If at First You Don't Succeed, Pay for More Failure

February 16, 2022

It's one thing to assume a Leftist policy is bad -- and another thing to know for sure it is. That's the interesting situation the White House finds itself in now that another study has just blown an enormous hole in Biden's government-run pre-K plan. The $390 billion dollar proposal is based on a failed model, experts keep saying. Now, after a study of 3,000 students, we'll see if the Democrats are listening. If they don't, it's because they have one thing on their minds -- and it's not education. It's indoctrination.

Psychology Today's Hara Estroff Marano took one look at the paper from Vanderbilt and was convinced, "If President Biden's plan for universal state-run preschool for three- and four-year-olds is approved, the results could be disastrous." That's not news to the education community, who had a front-row seat for the disastrous years of Head Start -- an early education program that was such a failure even Barack Obama's HHS admitted it.

Now, a decade later, Joe Biden wants to reboot the idea under the American Families Plan, a "free" daycare system that would give radical Leftists an even earlier grip on our children. But for a party who supposedly cares so much about "the science," they certainly don't give a fig here. After years of government-run Pre-K attempts, 2022 data says it's a bust. It's certainly no comparison to an institution that costs taxpayers nothing: the intact family.

Still, certain states have been game to try it, launching pre-K programs with the best of intentions. In Tennessee, a lot of effort went into creating a program that would give underprivileged kids a jump-start on their schooling. "The National Institute for Early Education Research (NIEER) evaluated the curriculum early on and judged it to be among the best," Marano explained. It included five and a half hours of "instructional time" from highly-qualified teachers five days a week. Researchers decided the idea was so well constructed that they would study the idea's impact.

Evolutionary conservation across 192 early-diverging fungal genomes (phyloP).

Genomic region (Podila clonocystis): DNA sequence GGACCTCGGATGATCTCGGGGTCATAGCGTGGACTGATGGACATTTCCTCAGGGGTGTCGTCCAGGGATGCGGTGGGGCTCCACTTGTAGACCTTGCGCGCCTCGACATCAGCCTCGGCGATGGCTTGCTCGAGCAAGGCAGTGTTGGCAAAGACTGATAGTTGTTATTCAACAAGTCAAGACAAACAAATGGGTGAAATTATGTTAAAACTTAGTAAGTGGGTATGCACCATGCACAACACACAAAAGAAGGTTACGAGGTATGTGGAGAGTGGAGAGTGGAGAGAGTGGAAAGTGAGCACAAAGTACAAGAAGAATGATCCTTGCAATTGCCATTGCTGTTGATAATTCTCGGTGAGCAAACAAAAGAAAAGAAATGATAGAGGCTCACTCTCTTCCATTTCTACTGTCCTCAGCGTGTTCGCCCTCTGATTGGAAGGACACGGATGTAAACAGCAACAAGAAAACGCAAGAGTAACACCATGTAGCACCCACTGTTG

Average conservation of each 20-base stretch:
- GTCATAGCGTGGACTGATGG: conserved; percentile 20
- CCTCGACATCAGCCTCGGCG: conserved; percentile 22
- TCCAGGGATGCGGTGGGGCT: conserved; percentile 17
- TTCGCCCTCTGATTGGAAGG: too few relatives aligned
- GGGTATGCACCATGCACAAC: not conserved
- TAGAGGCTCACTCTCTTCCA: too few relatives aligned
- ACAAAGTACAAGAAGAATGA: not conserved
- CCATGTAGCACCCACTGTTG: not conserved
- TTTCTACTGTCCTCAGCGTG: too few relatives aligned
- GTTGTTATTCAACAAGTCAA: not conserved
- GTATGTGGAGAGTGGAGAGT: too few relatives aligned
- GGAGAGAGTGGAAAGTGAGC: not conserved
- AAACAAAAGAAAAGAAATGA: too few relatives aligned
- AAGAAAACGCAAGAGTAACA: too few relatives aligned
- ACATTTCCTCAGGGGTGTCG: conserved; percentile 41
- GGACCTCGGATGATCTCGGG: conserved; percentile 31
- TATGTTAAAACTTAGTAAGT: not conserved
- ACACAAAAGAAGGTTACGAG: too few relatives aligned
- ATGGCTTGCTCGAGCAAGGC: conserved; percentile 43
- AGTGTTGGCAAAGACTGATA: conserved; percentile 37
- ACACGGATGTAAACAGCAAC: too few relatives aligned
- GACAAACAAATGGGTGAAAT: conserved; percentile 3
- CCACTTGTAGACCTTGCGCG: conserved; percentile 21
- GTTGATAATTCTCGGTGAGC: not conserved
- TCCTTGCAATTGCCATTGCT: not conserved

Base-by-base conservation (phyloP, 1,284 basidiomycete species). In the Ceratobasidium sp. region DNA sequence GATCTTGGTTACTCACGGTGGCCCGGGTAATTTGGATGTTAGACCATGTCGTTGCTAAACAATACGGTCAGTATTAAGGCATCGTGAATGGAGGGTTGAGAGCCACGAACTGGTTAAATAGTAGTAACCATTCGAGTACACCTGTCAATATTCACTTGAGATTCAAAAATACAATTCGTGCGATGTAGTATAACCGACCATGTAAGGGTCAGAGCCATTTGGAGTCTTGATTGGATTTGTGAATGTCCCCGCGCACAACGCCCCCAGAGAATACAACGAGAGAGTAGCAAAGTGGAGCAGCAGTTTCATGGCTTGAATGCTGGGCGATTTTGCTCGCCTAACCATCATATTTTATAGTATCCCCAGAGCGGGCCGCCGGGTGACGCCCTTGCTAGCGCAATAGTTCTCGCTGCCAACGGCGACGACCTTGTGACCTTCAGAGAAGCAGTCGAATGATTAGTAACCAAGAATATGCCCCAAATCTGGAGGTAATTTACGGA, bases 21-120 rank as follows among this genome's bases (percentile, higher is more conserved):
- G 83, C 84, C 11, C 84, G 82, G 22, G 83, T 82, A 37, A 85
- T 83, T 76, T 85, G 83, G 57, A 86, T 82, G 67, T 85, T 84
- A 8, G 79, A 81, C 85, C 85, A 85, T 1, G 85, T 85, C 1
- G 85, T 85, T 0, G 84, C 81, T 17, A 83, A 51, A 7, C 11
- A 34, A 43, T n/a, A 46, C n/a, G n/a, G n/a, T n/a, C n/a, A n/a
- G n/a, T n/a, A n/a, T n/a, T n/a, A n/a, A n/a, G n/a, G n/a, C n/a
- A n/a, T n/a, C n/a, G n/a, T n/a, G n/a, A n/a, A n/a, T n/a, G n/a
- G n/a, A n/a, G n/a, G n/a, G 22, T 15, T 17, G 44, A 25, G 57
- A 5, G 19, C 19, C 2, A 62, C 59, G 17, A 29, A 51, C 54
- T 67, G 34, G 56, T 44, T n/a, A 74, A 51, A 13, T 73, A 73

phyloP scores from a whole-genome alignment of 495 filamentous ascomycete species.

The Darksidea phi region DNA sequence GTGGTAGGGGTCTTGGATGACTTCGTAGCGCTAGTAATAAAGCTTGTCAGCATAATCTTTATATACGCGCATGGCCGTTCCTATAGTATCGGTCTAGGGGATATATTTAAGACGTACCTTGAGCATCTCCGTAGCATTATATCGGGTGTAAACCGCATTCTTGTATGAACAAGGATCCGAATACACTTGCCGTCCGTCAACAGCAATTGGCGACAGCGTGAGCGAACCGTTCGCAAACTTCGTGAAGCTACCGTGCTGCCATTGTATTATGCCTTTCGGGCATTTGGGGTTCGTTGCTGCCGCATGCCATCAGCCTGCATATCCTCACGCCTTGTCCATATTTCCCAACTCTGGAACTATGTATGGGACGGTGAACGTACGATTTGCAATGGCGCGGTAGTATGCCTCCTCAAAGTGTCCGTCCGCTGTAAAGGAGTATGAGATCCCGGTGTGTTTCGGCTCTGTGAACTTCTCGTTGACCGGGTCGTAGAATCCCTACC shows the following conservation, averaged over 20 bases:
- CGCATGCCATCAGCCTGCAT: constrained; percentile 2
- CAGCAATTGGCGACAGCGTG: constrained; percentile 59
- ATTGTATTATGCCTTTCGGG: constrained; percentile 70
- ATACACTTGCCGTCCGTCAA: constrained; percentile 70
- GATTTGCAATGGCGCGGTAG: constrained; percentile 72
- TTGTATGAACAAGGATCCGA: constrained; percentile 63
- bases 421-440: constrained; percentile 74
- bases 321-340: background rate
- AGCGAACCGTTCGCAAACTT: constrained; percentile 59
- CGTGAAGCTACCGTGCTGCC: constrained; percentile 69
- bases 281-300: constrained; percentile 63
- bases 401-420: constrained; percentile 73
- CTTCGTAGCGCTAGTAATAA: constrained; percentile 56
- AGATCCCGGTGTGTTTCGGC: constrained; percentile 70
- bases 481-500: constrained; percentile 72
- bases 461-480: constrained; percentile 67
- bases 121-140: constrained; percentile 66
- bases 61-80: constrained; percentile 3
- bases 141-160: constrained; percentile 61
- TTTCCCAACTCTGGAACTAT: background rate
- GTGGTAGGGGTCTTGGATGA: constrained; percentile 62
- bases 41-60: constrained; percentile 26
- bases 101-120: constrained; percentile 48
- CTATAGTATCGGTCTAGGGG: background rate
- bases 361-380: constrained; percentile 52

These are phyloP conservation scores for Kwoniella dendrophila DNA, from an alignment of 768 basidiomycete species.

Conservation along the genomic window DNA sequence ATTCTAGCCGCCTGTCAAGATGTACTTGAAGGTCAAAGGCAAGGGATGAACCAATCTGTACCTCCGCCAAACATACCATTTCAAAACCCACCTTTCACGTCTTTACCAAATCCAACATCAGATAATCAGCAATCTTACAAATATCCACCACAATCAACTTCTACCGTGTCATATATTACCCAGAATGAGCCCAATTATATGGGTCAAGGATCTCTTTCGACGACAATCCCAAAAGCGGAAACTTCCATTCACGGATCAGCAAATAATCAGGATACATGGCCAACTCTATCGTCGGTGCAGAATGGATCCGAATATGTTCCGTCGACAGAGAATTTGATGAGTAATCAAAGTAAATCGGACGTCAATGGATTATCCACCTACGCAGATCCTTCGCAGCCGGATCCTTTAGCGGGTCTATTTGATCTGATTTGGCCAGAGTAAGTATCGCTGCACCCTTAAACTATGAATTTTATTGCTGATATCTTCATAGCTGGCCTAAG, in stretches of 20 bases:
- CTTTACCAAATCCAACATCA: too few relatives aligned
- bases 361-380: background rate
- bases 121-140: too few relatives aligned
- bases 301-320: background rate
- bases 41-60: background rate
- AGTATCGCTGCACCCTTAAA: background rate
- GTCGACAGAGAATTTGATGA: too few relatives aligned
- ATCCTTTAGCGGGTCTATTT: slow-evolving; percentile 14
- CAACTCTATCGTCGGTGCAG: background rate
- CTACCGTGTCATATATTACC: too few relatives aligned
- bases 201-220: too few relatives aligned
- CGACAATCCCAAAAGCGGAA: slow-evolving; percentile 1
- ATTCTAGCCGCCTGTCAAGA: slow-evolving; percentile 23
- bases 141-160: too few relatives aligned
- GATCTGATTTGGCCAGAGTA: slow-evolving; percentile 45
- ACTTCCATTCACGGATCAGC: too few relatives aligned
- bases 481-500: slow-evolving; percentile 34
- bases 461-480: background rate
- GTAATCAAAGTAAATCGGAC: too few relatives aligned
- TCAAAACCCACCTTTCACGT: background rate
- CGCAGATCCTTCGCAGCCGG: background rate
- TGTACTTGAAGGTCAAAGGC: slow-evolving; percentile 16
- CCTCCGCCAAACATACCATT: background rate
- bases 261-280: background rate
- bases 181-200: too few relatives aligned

Years later, Marano says, if their findings don't "put a nail in the coffin of academic training to little children, it's hard to imagine what will." Although the pre-K group performed better than their control group peers (who weren't sitting through hours of classes every day) in kindergarten, "the control group soon caught up and, by the third grade, the control group performed better on all academic measures than the pre-K group." Worse, the Vanderbilt team found, by the third grade, the kids in the pre-K group were "significantly more likely to have been diagnosed with a learning disorder and [unruly conduct]..." And that gulf only continued to widen.

Dr. Katharine Stevens, founder and CEO of the Center on Child and Family Policy, argues that no one should be surprised. These findings, she explained on "Washington Watch," "are consistent with what we would expect given what we know about early human development -- which is that a school environment, a group institutional setting is not optimal for early childhood development." Not only did the program not help these pre-K children in their later educational experience, Stevens argues, "it seems to have hurt them."

"There's nothing in developmental science that suggests putting four-year-olds or three-year-olds or even younger children in group institutional settings is what they need to develop." In fact, she points out, "up until the mid-1960s, the public schools were [where] kids went to learn basic skills... reading, writing, arithmetic." It was all very intentional. "Lyndon Johnson was the first to suggest that the public schools would be the vehicle for upward mobility in our society, that public schools would solve poverty." Now, Stevens says, we've come to "equate human development with schooling. We never used to think that -- not for all of human history. And that's become such a binding way of thinking." At the end of the day, "we are confusing early development with early school -- and the outcome of that could be disastrous for the children and for the nation."

And yet, Democrats like Senator Elizabeth Warren (D-Mass.) and so many others continue to call proposals like Biden's a "win-win-win." Maybe that's true for the far-Left crowd, who's been successfully passing off radical agendas like "education" to younger and younger children for years. Only now, parents have caught on -- and most of them probably aren't eager to put their kids in the state's indoctrination any sooner.

If there's one thing remote-learning families have figured out, it's that the government isn't interested in teaching your child -- it's interested in brainwashing them on history, race, gender, and sexuality. So while Biden may say he wants to make a "once-in-a-generation investment" into our children, more families will see it for what the program really is: a once-in-a-generation opportunity to get more kids away from parents and into a government-controlled environment.